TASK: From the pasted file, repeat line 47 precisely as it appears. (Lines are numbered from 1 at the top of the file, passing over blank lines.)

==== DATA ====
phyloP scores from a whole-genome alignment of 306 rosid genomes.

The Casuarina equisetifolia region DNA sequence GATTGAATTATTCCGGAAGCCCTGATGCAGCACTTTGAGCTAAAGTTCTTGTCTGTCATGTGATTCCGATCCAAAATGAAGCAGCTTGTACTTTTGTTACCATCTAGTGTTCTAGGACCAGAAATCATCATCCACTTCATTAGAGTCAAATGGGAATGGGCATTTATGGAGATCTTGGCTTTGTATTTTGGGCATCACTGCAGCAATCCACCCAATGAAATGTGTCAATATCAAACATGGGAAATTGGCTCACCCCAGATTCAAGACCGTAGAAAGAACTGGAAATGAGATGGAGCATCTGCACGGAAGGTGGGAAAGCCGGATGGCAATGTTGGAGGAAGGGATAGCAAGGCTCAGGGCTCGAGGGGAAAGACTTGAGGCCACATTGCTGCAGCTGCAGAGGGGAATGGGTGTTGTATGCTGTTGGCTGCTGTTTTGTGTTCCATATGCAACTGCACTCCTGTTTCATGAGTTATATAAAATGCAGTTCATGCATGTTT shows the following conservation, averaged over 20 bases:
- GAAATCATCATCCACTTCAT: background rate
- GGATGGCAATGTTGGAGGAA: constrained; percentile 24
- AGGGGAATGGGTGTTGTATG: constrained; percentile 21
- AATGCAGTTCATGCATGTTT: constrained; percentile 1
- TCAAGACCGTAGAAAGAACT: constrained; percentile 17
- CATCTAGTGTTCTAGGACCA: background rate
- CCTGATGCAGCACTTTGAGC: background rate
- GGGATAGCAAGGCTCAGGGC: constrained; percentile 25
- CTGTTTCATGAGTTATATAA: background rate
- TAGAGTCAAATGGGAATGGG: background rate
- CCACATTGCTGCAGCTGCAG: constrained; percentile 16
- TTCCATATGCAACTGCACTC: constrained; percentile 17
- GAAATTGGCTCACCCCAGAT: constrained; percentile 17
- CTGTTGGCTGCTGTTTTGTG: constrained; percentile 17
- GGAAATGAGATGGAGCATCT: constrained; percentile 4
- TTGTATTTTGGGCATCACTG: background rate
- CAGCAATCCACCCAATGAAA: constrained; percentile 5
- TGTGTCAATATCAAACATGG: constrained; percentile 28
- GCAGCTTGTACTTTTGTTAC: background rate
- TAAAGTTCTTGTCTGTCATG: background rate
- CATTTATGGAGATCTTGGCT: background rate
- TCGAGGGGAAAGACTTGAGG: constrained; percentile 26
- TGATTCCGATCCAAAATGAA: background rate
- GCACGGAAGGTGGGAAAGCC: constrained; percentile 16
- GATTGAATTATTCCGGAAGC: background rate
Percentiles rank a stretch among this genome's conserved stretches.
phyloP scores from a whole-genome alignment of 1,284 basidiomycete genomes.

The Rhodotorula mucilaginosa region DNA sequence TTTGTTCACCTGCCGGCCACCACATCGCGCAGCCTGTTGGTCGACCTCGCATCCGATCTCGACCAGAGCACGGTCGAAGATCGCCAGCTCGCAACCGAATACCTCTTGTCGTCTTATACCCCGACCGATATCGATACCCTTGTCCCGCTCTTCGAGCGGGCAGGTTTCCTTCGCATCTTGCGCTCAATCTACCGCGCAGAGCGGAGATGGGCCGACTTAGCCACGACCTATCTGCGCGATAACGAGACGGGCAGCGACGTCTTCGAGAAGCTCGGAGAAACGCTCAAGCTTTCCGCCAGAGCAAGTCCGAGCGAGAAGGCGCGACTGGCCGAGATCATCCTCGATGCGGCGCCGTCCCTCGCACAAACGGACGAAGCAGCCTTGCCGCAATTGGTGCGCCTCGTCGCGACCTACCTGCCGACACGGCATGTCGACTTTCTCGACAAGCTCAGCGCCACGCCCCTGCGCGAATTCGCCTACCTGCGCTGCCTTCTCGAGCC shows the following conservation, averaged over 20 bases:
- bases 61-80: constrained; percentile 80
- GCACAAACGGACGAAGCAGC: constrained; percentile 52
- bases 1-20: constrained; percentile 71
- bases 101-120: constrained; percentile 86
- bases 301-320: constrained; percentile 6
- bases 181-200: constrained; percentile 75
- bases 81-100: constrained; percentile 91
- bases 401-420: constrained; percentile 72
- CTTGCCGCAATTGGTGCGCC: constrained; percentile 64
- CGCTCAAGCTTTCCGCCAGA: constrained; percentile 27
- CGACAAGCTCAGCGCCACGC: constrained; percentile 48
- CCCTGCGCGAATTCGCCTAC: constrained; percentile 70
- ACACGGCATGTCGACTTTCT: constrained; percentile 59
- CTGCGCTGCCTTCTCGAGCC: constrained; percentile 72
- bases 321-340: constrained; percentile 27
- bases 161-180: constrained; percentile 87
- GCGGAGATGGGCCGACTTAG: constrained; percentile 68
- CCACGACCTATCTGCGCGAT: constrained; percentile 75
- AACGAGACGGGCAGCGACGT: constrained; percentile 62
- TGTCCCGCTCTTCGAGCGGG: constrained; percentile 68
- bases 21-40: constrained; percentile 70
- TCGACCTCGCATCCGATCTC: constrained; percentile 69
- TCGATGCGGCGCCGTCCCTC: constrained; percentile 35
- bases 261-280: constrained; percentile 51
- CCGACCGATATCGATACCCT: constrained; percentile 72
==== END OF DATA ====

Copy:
- GCGGAGATGGGCCGACTTAG: constrained; percentile 68